You know… I never thought I would be here. TEACHER EDUCATION. For the longest time, I thought that “new teachers” were so bright and bubbly that it was going to be a struggle for them to immerse into the K-12 system as educators. I often thought I preferred Master degree students because they have some experience in teaching in the K-12 system and understood the nuances of the practice. This is true, but what I have come to realize is, “new teachers” come out of TEACHER EDUCATION bright and bubbly because they were taught and trained to be that way. I don’t mean that negatively. I mean that wholeheartedly that “new teachers” should be bright and bubbly when they enter the K-12 system. The system needs it. There is nothing wrong with the periodic boost of a “new teacher” or teacher candidate in the classroom and school. It can be humbling and inspiring at the same time. My mindset has shifted on teacher education.
I’ll admit, I did apply to SFU to be a Faculty Associate a couple of times. I was shortlisted twice and interviewed, but never selected. I had always suspected that my application was unusual or different because I did not apply as a practicing teacher. At the time, I was completing my doctorate and I was a school trustee. My work could not be seconded, but applications were not limited to practicing teachers. Nonetheless, it never happened but I was certainly noticed. How do I know this? At the Hawaii International Conference on Education (HICE) a couple of years ago, I was presenting a few times… once for my dissertation as a poster presentation and a couple times with my EdD supervisor on a couple of projects. I met a few people and went to this workshop led by an SFU Indigenous Scholar. It turned out that half of the people attending the workshop reviewed my SFU FA application. They all seemed to know me. It spooked me out!!! After the workshop, they introduced themselves to me and had only complimentary things to say. In the end, they said it was a tough decision and they filled FA positions based on need.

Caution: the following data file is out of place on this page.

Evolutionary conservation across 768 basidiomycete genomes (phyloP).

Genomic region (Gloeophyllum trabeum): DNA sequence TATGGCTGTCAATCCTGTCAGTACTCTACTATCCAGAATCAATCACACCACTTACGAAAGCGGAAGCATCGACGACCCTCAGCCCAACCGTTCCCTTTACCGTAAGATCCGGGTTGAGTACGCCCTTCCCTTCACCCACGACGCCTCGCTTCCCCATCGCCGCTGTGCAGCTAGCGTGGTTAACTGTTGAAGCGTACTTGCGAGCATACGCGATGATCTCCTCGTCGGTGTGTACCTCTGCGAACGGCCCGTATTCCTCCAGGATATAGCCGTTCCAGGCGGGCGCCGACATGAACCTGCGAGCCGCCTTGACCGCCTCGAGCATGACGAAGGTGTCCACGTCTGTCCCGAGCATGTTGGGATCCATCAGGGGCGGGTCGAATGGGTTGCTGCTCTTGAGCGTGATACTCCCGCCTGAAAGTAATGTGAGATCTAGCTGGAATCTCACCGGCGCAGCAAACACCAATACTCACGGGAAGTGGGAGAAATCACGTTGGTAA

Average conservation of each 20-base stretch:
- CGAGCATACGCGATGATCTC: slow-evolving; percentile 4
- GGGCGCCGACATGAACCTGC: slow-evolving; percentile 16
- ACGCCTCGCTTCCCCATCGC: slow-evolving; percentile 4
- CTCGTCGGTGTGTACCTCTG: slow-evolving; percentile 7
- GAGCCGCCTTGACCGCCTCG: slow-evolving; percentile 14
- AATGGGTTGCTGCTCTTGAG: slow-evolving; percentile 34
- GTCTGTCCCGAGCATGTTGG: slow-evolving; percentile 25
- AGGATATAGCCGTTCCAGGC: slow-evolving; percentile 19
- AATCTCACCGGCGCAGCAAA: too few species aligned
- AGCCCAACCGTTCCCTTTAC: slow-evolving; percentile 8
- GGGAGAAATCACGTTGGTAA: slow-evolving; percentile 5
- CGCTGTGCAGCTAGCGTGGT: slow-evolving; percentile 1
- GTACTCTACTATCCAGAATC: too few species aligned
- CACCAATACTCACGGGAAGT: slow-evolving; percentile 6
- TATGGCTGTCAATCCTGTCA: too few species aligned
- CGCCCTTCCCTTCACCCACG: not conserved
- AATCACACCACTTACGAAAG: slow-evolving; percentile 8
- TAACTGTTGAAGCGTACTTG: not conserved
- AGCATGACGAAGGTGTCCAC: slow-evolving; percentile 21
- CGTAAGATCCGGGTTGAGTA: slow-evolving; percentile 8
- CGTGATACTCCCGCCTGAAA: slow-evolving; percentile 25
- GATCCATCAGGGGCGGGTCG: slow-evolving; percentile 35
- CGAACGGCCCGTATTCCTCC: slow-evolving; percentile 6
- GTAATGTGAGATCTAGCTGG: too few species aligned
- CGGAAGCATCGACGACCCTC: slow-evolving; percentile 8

Timing is everything. Even though I now know that I was a viable candidate to be an FA at SFU, it wasn’t my time. I worked as a sessional instructor at SFU and St. Mark’s College in Education. I wondered how one could create a relationship with students when you only have 13-weeks with students per term. I mean, I did have a relationship with the students. Some hot, some cold… but wondered if I would ever have the deep relationships you would have in K-12. When I taught high school math, I saw students every day for 5 months or every other day for 10 months. Over time, you can build relationships with students… where some were hot and others cold… but they were deeper relationships (I felt) than those created with adults over 13-weeks. Anyway, after I completed my doctorate, I was finding a job in higher education and landed a position teaching at UNBC. I was teaching a wide variety of courses from Research Methodology, Introduction to Curriculum and Instruction, and the practicum seminar course. I’m in my second year at UNBC and I am well immersed in the TEACHER EDUCATION program.
Guess what? This is a 2-year program and the students I started teaching in first and second term of their first year in teacher education. I have taught them also in first term of second year and I get to observe some of them as part of their FINAL PRACTICUM as a Faculty/Practicum Mentor (aka. Faculty Associate). UNBC has a different model of teacher education, but in essence, I am an FA. This is very exciting. Well… I did not realize that it was EXCITING until I had the opportunity to observe some of our Year 2 Teacher Candidates during their final practicum. I was so awestruck by their willingness to learn and accept feedback. It was the first time I understood what INSTRUCTIONAL LEADERSHIP was, in practice. We were focussed on teaching and learning but also I was able to see (or witness) the work that was invested over time in the teacher education program and how it is transferred into practice into the classroom. Best of all, I have a deep relationship with these Teacher Candidates that has developed over the 2-years of the program. I am invested in their learning and I have seen their transformation over time from “student” to “educator.” They are learning the nuances of the practice.